I understand that glass fibre as thin as ordinary thread was available for manufactured articles, such as lampshades, filters, bandages and even articles of clothing as early as 1892. It seems that no one thought to use a such glass fibre as a light guide at the time.
Stephen
User avatar
Stephen
Anyone have a spare straightjacket?
 
Posts: 427
Joined: Fri Jan 26, 2007 7:00 am

Postby Dave Moll » Fri May 25, 2007 12:33 am

Apologies if something has already been said and I've missed it, but has anyone come up with any sort of method for taking this experiment beyond the confines of CCTV? I love the idea of transmitting by light pipe (which has a lovely combination of 19th and 21st century feel about it), but would like to be able to receive the picture remotely.

The nearest my mind can get to this is to place the output of the light pipe at the focus of a parabolic mirror - with a similar setup within line-of-sight to receive it. I suspect that the losses therein would be too great to achieve any useful distance.

On the subject of synchronisation, would it be possible to drive both camera and receiver discs from the same compressed-air supply? The CCTV link would then consist of a light pipe and an air pipe.

Edit: A further thought - to avoid the use of electricity for creating the air supply, perhaps the air compressor could be operated by pedal power.
User avatar
Dave Moll
Just nod and pretend you understand me
 
Posts: 396
Joined: Tue Feb 27, 2007 9:11 am

Optically beamed non-electric television.

Postby Stephen » Fri May 25, 2007 1:41 am

Dave Moll wrote:The nearest my mind can get to this is to place the output of the light pipe at the focus of a parabolic mirror - with a similar setup within line-of-sight to receive it. I suspect that the losses therein would be too great to achieve any useful distance.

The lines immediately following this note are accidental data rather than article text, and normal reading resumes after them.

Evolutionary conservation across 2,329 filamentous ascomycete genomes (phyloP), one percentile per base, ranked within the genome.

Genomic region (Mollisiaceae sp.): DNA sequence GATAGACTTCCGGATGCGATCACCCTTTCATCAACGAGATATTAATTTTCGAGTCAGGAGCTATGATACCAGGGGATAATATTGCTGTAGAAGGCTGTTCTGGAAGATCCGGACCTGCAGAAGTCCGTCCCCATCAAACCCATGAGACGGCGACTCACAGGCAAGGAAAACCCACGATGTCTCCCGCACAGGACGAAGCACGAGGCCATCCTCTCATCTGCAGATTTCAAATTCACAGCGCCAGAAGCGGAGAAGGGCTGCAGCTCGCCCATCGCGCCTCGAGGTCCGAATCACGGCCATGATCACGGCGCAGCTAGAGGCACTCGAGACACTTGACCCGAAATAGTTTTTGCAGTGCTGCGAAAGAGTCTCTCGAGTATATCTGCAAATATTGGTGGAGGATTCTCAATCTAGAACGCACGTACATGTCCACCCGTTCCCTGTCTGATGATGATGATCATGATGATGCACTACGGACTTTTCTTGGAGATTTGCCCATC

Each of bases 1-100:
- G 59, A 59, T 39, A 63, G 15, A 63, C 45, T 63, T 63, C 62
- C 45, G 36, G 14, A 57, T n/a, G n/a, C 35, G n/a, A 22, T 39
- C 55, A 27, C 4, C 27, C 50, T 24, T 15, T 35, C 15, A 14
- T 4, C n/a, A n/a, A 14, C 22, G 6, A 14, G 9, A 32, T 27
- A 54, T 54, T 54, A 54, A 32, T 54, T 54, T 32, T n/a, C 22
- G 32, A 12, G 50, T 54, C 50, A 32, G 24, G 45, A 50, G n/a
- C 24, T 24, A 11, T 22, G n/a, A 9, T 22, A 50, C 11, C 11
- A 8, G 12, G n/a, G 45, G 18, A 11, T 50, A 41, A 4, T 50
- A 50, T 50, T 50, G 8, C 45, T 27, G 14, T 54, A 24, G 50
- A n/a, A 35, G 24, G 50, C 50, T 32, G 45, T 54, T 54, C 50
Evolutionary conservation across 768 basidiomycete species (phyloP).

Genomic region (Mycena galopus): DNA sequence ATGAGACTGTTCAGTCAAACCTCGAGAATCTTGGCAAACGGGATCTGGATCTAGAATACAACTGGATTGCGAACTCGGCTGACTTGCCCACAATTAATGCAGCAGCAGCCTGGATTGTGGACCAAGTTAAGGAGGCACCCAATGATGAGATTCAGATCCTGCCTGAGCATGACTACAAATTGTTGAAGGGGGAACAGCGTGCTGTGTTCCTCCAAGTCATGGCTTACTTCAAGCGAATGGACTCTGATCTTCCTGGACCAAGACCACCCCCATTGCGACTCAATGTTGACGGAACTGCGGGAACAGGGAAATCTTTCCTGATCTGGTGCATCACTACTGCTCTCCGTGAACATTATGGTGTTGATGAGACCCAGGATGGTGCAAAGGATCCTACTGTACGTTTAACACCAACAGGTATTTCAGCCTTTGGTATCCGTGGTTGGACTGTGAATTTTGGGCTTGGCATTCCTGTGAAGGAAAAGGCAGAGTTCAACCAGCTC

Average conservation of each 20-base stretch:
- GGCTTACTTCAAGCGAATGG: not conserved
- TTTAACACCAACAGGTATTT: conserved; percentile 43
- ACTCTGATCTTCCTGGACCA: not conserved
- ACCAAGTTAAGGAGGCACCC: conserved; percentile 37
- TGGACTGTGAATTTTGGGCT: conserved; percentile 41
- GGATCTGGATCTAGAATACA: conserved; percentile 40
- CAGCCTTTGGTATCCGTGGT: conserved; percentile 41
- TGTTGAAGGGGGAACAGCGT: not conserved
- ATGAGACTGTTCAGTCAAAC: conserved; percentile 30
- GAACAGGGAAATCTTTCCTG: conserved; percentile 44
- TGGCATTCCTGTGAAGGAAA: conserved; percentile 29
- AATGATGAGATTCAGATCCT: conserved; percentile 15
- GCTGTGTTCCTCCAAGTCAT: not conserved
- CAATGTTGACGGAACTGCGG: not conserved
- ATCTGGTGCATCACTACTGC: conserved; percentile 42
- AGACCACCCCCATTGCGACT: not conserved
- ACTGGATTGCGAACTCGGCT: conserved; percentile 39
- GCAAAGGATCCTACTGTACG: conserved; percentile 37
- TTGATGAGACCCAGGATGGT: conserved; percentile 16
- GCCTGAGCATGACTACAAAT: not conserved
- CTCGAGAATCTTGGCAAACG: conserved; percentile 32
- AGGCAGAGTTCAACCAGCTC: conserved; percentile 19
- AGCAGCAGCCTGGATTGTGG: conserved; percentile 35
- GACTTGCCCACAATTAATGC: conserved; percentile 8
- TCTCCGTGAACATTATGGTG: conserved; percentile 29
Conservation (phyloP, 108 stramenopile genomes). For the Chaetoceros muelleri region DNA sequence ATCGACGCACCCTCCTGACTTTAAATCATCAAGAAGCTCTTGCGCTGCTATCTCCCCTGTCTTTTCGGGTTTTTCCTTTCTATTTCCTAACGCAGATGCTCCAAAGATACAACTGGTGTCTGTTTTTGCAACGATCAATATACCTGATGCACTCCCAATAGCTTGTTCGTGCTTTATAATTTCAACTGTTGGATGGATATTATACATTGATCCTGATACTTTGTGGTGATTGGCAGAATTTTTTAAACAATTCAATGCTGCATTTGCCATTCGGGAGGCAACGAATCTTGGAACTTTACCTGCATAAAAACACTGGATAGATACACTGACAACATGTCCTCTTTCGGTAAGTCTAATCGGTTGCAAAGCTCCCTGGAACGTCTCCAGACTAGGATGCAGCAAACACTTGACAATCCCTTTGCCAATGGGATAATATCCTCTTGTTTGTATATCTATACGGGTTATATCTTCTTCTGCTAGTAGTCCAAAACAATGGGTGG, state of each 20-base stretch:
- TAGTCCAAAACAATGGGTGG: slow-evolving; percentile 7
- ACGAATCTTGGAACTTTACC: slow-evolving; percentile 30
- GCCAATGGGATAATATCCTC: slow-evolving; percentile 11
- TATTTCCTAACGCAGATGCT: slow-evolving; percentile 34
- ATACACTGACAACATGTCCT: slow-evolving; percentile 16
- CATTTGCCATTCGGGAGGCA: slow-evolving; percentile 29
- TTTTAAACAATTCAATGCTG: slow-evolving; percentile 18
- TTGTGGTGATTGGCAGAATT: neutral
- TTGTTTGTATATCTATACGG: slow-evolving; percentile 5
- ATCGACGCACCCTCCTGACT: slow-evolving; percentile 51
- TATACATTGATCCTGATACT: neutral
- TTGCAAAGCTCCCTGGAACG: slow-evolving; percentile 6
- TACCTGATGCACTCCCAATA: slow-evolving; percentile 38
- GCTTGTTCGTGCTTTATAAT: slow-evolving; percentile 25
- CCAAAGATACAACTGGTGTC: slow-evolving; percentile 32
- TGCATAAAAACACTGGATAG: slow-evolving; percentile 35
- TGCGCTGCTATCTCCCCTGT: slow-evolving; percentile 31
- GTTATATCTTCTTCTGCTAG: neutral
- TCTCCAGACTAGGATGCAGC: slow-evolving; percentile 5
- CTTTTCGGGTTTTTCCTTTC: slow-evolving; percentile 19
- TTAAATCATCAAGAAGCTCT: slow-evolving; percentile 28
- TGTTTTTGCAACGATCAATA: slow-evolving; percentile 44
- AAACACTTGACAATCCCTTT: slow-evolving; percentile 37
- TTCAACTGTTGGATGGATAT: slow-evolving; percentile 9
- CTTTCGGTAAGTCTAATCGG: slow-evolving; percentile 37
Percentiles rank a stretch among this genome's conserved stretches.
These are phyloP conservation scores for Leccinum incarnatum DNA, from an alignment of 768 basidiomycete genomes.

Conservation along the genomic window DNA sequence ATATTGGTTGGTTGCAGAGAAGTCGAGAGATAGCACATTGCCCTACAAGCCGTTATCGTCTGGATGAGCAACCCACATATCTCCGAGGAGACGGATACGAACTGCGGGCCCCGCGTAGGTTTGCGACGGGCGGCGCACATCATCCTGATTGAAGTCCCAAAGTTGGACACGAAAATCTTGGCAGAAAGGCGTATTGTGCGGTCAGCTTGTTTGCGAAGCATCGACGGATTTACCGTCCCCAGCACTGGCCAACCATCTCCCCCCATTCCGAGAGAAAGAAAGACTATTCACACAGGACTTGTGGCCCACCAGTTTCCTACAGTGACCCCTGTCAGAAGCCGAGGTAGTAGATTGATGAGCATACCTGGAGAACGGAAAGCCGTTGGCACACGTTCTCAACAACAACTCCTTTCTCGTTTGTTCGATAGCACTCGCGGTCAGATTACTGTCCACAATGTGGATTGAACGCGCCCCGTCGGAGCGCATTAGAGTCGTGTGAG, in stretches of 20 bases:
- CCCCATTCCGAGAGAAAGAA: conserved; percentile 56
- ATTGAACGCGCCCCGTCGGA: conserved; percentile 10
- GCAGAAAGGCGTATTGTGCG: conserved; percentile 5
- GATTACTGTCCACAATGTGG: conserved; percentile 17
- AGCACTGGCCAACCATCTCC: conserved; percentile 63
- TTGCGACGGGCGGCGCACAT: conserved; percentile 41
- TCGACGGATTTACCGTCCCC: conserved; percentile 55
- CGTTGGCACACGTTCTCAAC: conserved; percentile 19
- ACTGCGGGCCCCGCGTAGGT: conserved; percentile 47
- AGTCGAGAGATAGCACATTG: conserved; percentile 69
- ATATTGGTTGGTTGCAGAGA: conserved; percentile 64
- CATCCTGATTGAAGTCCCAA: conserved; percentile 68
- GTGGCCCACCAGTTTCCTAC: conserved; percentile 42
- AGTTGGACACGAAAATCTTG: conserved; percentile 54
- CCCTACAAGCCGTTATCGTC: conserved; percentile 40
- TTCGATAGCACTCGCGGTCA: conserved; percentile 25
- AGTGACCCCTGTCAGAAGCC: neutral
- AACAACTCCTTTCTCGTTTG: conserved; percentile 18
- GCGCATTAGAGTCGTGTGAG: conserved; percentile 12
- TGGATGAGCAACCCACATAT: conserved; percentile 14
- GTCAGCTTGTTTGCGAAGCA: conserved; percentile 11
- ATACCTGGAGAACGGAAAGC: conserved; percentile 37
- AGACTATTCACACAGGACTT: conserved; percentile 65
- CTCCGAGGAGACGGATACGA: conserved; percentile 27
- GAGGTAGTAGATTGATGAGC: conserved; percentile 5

Great idea, Dave! Now we can expand the discussion to "beamed" non-electric television! I think that it could work with large parabolic reflectors. It might even work as well as transmitting optical signals over the same distance through optical fibre.

The only real issue that I see with beamed non-electric television is synchronisation, but that is a small point.

Dave Moll wrote:On the subject of synchronisation, would it be possible to drive both camera and receiver discs from the same compressed-air supply? The CCTV link would then consist of a light pipe and an air pipe.

Edit: A further thought - to avoid the use of electricity for creating the air supply, perhaps the air compressor could be operated by pedal power.
We have suggested driving the camera and display discs with pneumatic motors in series driven by the same compressed air supply to achieve synchronisation. That is, a compressed air supply would drive the camera disc motor, the discharge of the camera motor would feed the inlet of the display motor and the display motor would discharge to atmosphere.

The air pipe between them could also serve as the light pipe if it has good internal reflection qualities, similar to the light pipe arrangement shown in Mr. Wheeler's 1880 patent. In this case, each end of the air pipe/light pipe would terminate in a container that has an optical window on the end and an air fitting on the side. A lens would couple light between the scanning disc and the air pipe/light pipe through the optical window.

A steam engine or Stirling engine could run an air pump to supply compressed air, but a treadle-powered air pump would be an interesting choice as well.
Stephen
User avatar
Stephen
Anyone have a spare straightjacket?
 
Posts: 427
Joined: Fri Jan 26, 2007 7:00 am

Previous

Return to Mechanical NBTV

Who is online

Users browsing this forum: No registered users and 3 guests